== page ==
Scott v. Harris

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In Scott v. Harris (2007),[1] the U.S. Supreme Court held in favor of a police officer who terminated a high speed chase by bumping into the suspect's car, causing him to lose control and crash. The crash rendered him a quadriplegic. The Court held that the police could not be sued for taking reasonable means to stop someone who was leading the police on a high-speed chase. The Court, after reviewing a video tape of the chase and crash, rejected that plaintiff's argument that his Fourth Amendment rights against an unreasonable search and seizure.

Justice Antonin Scalia wrote the opinion for the 8-1 Court, with Justice John Paul Stevens the lone dissent.

The decision relied heavily on the videotape of the event, which sparked a disagreement between the majority and the dissent in interpreting it. Justice Scalia wrote for the Court:

The videotape tells quite a different story. There we see respondent's vehicle racing down narrow, two-lane roads in the dead of night at speeds that are shockingly fast. We see it swerve around more than a dozen other cars, cross the double-yellow line, and force cars traveling in both directions to their respective shoulders to avoid being hit. We see it run multiple red lights and travel for considerable periods of time in the occasional center left-turn-only lane, chased by numerous police cars forced to engage in the same hazardous maneuvers just to keep up. Far from being the cautious and controlled driver the lower court depicts, what we see on the video more closely resembles a Hollywood-style car chase of the most frightening sort, placing police officers and innocent bystanders alike at great risk of serious injury.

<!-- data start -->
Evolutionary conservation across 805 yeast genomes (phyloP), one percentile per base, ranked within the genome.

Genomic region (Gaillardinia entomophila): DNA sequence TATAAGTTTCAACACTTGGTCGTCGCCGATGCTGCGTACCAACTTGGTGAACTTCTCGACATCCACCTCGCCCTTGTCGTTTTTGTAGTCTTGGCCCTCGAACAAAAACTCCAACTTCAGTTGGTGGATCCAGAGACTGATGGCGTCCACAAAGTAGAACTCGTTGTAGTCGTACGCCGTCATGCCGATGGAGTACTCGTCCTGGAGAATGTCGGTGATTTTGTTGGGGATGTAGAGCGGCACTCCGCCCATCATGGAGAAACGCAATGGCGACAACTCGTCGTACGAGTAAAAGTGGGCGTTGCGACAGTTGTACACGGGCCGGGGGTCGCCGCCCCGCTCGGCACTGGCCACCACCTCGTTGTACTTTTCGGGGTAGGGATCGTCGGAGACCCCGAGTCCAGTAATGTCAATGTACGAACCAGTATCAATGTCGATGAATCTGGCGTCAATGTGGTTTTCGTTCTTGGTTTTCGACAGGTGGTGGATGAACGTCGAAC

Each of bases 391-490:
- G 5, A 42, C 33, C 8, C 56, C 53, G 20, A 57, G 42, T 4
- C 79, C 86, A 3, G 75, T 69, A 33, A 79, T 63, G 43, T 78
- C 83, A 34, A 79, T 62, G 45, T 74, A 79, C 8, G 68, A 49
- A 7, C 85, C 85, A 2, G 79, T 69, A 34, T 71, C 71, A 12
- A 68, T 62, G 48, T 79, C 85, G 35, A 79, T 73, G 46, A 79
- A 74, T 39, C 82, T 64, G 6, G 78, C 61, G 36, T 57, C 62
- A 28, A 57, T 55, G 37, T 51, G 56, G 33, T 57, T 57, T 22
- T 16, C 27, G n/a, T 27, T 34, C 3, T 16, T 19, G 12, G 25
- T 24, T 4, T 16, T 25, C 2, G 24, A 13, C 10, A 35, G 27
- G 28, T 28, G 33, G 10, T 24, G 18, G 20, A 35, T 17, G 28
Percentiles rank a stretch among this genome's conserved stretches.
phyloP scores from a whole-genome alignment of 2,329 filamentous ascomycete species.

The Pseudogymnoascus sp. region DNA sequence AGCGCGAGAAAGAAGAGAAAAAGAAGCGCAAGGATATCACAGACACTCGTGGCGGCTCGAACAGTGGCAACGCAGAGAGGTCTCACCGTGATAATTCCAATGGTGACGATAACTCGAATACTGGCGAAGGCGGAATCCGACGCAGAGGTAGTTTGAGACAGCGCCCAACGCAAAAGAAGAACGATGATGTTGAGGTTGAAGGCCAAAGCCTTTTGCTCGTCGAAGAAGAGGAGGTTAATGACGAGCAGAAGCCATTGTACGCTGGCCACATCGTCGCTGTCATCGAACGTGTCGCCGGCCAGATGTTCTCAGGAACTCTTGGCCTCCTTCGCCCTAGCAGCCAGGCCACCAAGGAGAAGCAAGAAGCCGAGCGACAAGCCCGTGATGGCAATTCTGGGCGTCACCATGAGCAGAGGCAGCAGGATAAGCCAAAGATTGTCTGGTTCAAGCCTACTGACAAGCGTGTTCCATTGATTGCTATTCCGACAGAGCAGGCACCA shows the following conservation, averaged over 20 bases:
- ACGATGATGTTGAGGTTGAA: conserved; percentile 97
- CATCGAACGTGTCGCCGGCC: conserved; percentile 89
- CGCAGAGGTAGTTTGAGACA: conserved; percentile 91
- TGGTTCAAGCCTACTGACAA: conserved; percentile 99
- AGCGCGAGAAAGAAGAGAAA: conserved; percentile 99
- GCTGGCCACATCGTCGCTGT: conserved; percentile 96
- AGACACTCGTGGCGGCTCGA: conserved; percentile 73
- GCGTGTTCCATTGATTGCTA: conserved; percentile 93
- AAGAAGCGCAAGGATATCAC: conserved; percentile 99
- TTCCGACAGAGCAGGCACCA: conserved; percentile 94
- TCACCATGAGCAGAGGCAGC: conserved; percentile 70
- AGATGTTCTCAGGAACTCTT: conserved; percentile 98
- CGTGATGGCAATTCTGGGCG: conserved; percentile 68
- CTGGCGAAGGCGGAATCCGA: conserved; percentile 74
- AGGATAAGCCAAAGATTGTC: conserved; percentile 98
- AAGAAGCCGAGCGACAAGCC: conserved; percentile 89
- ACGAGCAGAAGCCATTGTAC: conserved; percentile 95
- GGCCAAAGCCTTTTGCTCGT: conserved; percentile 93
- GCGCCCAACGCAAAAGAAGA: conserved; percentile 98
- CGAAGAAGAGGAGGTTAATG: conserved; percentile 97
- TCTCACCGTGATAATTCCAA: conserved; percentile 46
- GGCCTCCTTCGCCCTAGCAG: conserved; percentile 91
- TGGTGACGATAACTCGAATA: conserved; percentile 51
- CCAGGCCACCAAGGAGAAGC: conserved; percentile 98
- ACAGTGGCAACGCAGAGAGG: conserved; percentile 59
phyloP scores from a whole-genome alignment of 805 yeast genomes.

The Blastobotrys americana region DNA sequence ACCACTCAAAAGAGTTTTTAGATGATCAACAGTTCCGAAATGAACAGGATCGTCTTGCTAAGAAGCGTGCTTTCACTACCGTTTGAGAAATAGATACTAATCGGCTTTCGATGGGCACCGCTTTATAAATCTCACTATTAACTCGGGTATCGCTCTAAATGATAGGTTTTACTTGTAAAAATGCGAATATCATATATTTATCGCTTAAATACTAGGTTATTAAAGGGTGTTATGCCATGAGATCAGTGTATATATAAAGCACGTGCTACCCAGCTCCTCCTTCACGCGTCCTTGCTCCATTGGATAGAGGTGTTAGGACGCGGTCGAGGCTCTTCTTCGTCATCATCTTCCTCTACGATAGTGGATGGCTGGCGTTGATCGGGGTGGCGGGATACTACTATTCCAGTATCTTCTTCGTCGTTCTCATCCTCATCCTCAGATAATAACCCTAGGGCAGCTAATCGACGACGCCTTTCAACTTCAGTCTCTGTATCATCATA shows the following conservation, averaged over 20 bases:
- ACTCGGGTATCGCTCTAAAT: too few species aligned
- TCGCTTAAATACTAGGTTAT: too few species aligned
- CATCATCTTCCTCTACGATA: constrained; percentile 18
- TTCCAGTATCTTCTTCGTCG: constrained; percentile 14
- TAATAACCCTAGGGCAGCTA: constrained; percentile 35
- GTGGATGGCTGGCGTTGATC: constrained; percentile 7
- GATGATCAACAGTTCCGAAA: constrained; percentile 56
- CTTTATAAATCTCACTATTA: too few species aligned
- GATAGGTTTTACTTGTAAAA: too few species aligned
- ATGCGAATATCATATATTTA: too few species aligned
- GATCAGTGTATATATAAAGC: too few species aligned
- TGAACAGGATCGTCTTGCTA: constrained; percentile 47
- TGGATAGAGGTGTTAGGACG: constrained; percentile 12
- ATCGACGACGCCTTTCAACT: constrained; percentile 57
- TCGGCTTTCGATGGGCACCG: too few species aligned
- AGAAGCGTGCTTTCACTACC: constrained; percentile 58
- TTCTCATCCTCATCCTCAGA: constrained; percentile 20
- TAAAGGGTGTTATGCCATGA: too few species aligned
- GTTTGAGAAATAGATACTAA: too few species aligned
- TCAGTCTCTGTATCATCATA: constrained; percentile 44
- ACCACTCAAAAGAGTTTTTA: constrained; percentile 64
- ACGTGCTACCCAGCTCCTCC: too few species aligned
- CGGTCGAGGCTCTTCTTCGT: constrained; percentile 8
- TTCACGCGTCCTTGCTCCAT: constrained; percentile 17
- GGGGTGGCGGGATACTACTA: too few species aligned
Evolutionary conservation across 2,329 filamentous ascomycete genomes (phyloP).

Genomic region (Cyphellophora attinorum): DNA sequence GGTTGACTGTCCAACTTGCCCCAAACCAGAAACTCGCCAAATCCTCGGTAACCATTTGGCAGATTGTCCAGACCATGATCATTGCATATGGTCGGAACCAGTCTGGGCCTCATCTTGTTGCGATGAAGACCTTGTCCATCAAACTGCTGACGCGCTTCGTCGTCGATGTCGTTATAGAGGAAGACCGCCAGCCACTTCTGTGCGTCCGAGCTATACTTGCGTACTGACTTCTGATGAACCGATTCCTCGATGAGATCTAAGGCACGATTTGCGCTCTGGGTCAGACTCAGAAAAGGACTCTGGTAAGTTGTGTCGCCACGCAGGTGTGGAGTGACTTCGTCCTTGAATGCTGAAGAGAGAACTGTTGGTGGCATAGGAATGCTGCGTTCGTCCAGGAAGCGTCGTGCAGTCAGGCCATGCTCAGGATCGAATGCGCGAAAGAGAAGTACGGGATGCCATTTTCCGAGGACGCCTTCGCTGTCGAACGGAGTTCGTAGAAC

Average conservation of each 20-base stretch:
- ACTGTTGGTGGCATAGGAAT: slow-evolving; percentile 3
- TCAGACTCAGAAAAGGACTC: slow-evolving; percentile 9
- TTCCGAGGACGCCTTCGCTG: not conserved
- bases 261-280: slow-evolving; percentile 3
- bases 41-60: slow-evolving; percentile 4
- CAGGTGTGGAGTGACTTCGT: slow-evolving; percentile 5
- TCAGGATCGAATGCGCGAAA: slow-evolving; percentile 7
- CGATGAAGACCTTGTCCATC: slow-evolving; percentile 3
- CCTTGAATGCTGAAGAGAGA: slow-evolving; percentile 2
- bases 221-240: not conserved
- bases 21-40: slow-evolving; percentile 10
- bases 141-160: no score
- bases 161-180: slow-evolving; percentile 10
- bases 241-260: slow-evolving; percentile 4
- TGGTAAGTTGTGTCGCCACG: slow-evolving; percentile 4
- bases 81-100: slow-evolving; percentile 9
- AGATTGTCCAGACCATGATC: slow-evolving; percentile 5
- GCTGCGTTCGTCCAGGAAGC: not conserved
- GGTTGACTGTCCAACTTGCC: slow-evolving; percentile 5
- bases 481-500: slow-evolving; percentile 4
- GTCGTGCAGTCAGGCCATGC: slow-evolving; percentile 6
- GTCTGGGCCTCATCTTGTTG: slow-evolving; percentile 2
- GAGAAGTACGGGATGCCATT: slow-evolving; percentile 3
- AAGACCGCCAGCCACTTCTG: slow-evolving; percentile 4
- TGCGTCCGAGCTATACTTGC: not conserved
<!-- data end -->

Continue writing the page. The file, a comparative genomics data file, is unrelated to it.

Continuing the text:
Id. at 379-80 (footnote omitted).

In dissent, Justice Stevens wrote:

I can only conclude that my colleagues were unduly frightened by two or three images on the tape that looked like bursts of lightning or explosions, but were in fact merely the headlights of vehicles zooming by in the opposite lane. Had they learned to drive when most high-speed driving took place on two-lane roads rather than on superhighways -- when split-second judgments about the risk of passing a slow poke in the face of oncoming traffic were routine -- they might well have reacted to the videotape more dispassionately.

Id. at 390 n.1 (Stevens, J., dissenting).

Justice Breyer's Concurrence

In an increasingly cited concurrence, Justice Stephen Breyer urged the reversal of a precedent that requires lower courts to address fact-based constitutional issues before deciding the applicability of qualified immunity for police officers:

[T]he video makes clear the highly fact-dependent nature of this constitutional determination. And that fact-dependency supports the argument that we should overrule the requirement, announced in Saucier v. Katz, 533 U.S. 194, 121 S. Ct. 2151, 150 L. Ed. 2d 272 (2001), that lower courts must first decide the "constitutional question" before they turn to the "qualified immunity question." See id., at 200, 121 S. Ct. 2151, 150 L. Ed. 2d 272 ("[T]he first inquiry must be whether a constitutional right would have been violated on the facts alleged").

Id. at 387 (Breyer, J., concurring). Justice Breyer also suggested that interested readers could view the video of the crash using a link provided with the opinion.